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The Theatreguide.London Review

Finborough Theatre    February 2011

Emlyn Williams' 1950 drama is a nice, old-fashioned, expertly constructed problem play that blends melodramatic excitement with some depth psychology and moral questioning, all within the comfortable limits of mainstream commercial theatre. And it is nice, after sixty-plus years, to see that it still has all its power, making for a thoroughly satisfying evening's entertainment.

A successful novelist who specialises in tales of low life and depravity has a dark secret. As respectable as he is - he is about to be knighted - he has a compulsion every few months to live out his novels, indulging himself in drunken sexual orgies in the East End.

His wife has come to grips with this, the rest of the world doesn't know about it, and he is even able to bring friends from his two worlds together without much awkwardness.

And then a blackmailer appears.

One of the very nice things about Williams' play is that almost none of the plot turns or character reactions after that point are predictable, so that your interest and emotional involvement are held throughout; and another is that he deliberately leaves loose ends untied in his conclusion, so that we appreciate that his characters have an emotional journey yet to complete.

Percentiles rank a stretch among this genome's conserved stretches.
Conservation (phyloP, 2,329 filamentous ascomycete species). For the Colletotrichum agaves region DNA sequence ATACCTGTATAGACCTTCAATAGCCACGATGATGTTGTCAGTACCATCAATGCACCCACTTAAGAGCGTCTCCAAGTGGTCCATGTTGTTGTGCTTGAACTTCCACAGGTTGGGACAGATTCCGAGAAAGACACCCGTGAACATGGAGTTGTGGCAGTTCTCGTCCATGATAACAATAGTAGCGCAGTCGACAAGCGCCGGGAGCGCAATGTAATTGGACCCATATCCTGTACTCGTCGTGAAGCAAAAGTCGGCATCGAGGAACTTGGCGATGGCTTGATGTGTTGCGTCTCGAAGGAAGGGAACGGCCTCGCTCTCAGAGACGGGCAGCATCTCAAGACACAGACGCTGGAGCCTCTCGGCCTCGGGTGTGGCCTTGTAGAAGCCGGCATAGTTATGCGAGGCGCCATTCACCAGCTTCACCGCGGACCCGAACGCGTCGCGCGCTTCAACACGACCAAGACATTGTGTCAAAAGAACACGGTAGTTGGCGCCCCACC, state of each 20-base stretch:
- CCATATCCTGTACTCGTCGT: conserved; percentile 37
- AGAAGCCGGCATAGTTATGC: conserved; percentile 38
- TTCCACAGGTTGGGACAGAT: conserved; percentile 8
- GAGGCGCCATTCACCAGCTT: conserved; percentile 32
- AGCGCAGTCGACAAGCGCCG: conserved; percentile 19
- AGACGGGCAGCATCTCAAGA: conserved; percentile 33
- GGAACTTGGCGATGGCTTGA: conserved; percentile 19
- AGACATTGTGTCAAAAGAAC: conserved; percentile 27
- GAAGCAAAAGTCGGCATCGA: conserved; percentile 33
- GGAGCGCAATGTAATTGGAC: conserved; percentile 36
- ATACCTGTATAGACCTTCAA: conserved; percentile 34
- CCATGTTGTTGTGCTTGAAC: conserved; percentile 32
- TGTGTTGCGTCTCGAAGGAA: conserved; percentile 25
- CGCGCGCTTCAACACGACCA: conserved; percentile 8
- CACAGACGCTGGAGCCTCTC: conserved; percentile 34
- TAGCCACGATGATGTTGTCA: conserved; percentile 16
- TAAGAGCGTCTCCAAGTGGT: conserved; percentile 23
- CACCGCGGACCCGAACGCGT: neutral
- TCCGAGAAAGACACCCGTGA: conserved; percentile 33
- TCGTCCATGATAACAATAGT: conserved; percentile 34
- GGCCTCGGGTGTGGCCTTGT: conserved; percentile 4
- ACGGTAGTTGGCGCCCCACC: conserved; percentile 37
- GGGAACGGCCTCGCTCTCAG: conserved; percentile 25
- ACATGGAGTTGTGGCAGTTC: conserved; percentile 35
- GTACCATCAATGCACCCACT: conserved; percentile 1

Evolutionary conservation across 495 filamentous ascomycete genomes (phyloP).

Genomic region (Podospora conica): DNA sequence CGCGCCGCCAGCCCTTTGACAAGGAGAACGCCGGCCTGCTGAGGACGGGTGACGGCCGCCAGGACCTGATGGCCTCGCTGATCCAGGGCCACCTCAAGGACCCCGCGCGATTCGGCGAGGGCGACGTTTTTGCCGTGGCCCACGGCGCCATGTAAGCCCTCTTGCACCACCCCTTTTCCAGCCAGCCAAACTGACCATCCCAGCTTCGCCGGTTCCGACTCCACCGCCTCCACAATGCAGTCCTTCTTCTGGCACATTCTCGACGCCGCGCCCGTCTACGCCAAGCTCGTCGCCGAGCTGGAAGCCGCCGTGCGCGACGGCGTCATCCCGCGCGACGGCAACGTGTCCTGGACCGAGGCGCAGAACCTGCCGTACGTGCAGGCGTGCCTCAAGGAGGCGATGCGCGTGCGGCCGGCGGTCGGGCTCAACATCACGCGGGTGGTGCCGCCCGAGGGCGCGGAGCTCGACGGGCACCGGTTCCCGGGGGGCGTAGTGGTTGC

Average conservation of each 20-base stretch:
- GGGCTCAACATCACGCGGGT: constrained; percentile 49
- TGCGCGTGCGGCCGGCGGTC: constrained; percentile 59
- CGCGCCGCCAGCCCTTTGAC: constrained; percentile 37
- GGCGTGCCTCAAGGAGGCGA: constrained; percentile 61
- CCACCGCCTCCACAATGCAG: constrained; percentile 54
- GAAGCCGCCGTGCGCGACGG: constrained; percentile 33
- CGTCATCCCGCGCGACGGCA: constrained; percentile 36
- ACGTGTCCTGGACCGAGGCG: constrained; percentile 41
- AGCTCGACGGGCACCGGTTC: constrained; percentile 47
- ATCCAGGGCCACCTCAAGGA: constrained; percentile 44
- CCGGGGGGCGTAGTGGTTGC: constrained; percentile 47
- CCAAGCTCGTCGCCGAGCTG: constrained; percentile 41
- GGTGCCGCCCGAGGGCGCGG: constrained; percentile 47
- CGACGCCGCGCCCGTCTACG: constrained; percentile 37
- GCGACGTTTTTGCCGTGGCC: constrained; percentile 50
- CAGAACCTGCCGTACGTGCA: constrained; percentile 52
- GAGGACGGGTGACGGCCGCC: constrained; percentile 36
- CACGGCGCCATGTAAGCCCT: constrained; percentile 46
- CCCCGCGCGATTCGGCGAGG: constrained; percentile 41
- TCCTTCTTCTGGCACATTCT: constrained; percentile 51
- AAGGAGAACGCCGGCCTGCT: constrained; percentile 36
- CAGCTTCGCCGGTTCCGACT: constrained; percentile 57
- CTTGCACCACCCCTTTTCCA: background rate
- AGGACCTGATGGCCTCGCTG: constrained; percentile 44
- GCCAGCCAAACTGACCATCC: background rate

Of course another level of interest is generated by the fact that the play is clearly written in code, with the hero's secret debauched heterosexual life standing for a hidden homosexuality the censors would not have allowed Williams to write about, and one can admire the skill of a subterfuge that worked then but is so transparent now. (And it is a comment on the period that Williams' substitution - sex with an underage girl - was more acceptable than homosexuality between consenting adults would have been.)

Director Blanche McIntyre guides her actors through the shoals of melodrama and moral debate without losing the core humanity of the story or the playwright's sympathy for all the characters - even the blackmailer is as pathetic as evil - while also coping skilfully with the Finborough's tiny stage and the added challenge of playing in the round.

Aden Gillett sensitively makes his character gain in stature as he discovers and accepts that what he thought was harmless fun has repercussions, while Saskia Wickham provides a solid core to the play as his always supportive wife.

And there are strong and fully rounded performances from the rest of the cast, notably Graham Seed as the sad little blackmailer, Simon Darwen and Olivia Darnley as real friends from the hero's secret world, and Alan Francis as an able and loyal butler.

Gerald Berkowitz

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Review -  Accolade - Finborough Theatre 2011


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